Saturday, September 15, 2012

Advice to Romney Campaign: Don't Let Mitt Read New York Magazine

Why? Because it'll break his heart, that's why. Which begs the question: So how has New York Magazine gotten so hardball when it comes to politics? Could it be because Jonathan Chait and John Heilemann are there now?

That upper lip is pretty stiff, Mitt, or did you bite your tongue? (About time.)

Jonathan Chait -- who had been at The New Republic for years -- has really gotten tough on Mitt Romney in recent days, first with his takedown of Romney's about-face on healthcare, entitled "Mitt Temporarily Forgets Plan to Screw the Poor," and now with his article today, called "Romney Tries to Defend Embassy Lies." Core quote:
On Monday night, Romney issued this condemnation of Obama: “It's disgraceful that the Obama Administration's first response was not to condemn attacks on our diplomatic missions, but to sympathize with those who waged the attacks.” The lies here are several: The statement was issued by an embassy staffer, not by Obama; It did not express sympathy with attackers; and it was not a “response” to the attacks but in fact preceded them.
Even if you strip out all the lies, the broader argument that Romney is now trying to wage is so completely silly he doesn’t believe it himself. The general thrust of Romney’s attack is that Obama has taken some unusual step by condemning the inflammatory anti-Muslim movie that sparked the protests in the Middle East, and that he, Romney, would refuse to acknowledge any of the protestors' legitimate grievances. In fact, even under the Bush administration it was completely standard diplomatic practice to pair up defenses of the free speech principle with condemnations of provocative attacks on religion. And in his interview with Stephanopolous, Romney — after defending his pack of lies — is forced to admit that he, too, condemns the movie...
Read the entire article. Let's hope Mittens doesn't read it, it could be bad for his fee fees.

As for John Heilemann, late of The New Yorker, Wired, and The Economist, also lays into Romney in his New York Magazine article today, called "Don't Say 'Desperate'." Its core quote:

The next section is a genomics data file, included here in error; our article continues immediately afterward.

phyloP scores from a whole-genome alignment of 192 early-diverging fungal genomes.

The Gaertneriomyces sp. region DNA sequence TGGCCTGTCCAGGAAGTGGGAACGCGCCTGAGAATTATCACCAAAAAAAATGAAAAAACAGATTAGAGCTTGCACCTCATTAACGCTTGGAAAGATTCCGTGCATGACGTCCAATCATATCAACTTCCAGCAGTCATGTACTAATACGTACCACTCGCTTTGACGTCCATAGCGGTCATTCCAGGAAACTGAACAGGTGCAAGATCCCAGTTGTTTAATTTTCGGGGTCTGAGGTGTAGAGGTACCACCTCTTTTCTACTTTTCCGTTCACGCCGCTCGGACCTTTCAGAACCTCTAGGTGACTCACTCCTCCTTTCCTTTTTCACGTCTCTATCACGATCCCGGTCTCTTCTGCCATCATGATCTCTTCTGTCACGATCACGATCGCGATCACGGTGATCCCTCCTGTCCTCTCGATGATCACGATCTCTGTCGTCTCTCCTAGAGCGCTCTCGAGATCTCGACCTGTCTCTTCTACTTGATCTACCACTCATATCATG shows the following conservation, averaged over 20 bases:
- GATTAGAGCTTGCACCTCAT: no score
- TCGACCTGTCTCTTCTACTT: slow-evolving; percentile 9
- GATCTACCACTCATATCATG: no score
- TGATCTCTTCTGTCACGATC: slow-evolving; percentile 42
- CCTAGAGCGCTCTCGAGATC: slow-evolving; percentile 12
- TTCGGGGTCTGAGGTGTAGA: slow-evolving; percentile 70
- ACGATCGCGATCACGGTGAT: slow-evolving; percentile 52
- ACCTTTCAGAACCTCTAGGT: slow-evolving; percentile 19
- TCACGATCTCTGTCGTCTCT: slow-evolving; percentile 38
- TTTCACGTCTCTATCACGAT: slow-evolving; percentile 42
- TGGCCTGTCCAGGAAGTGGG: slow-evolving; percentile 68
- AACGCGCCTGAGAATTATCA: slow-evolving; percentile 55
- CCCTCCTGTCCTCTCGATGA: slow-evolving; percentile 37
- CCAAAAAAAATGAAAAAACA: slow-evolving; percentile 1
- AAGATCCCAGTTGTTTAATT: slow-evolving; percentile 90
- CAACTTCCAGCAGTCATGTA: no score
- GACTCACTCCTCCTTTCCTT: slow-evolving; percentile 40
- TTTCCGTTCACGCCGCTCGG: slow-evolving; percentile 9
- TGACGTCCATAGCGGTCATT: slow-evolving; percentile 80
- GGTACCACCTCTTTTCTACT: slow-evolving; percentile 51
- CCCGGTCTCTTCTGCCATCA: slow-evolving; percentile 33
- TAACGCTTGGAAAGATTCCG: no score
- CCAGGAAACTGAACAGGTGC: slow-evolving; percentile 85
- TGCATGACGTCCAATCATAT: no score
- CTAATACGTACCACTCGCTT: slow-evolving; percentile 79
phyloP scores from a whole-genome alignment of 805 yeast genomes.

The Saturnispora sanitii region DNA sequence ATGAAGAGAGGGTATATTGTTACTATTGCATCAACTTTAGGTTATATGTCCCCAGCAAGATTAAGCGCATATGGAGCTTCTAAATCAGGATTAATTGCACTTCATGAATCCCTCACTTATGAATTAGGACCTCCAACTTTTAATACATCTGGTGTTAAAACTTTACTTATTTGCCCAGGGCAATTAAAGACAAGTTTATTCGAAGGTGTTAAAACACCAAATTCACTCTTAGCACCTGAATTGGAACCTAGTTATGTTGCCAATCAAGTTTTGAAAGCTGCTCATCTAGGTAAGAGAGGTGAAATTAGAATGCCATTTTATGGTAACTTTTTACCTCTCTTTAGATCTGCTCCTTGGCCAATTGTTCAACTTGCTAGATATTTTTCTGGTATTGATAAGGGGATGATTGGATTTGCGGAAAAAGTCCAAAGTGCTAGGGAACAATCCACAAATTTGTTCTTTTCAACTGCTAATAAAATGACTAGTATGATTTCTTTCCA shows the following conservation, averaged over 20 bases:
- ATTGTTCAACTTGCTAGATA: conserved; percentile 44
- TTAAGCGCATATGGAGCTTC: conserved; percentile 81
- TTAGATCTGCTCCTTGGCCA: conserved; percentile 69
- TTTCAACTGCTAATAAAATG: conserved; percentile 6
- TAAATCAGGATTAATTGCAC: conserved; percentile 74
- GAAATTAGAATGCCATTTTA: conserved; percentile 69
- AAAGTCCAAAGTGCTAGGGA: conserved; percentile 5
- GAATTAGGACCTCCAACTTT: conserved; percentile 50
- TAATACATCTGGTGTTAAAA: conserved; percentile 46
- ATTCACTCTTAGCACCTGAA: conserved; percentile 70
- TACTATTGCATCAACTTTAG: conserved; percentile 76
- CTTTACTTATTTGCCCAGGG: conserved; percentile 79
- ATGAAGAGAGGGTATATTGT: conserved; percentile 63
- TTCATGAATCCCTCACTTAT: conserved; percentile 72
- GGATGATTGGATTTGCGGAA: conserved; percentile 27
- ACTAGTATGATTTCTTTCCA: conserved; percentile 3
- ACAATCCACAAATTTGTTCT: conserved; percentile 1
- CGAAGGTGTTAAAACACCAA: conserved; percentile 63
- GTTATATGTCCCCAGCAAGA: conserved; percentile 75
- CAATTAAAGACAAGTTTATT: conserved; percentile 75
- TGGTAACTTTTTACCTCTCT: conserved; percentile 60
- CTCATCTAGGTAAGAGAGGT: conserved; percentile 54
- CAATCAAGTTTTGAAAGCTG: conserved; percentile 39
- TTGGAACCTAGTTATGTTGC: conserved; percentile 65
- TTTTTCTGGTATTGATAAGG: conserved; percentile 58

For Romney, the first blaring sign that his reaction to the assault on the consulate in Benghazi had badly missed the mark was the application of the phrase “Lehman ­moment” to his press availability on the morning of September 12. Here was ­America under attack, with four dead on foreign soil. And here was Romney, defiantly refusing to adopt a tone of sobriety, solemnity, or seriousness, instead attempting to score cheap political points, doubling down on his criticism from the night before that the Obama administration had been “disgraceful” for “sympathiz[ing]” with the attackers—criticism willfully ignoring the chronology of events, the source of the statement he was pillorying, the substance of the statement, and the circumstances under which it was made.
That the left heaped scorn on Romney’s gambit came as no surprise. But the right reacted almost as harshly—with former aides to John McCain, George W. Bush, and Ronald Reagan creating an on-the-record chorus of disapproval, while countless other Republican officials and operatives chimed in anonymously. “This is worse than a Lehman moment,” says a senior GOP operative. “­McCain made mistakes of impulsiveness, but this was a deliberate and premeditated move, and it totally revealed Romney’s character; it revealed him as completely craven and his candidacy as serving no higher purpose than his ambition.”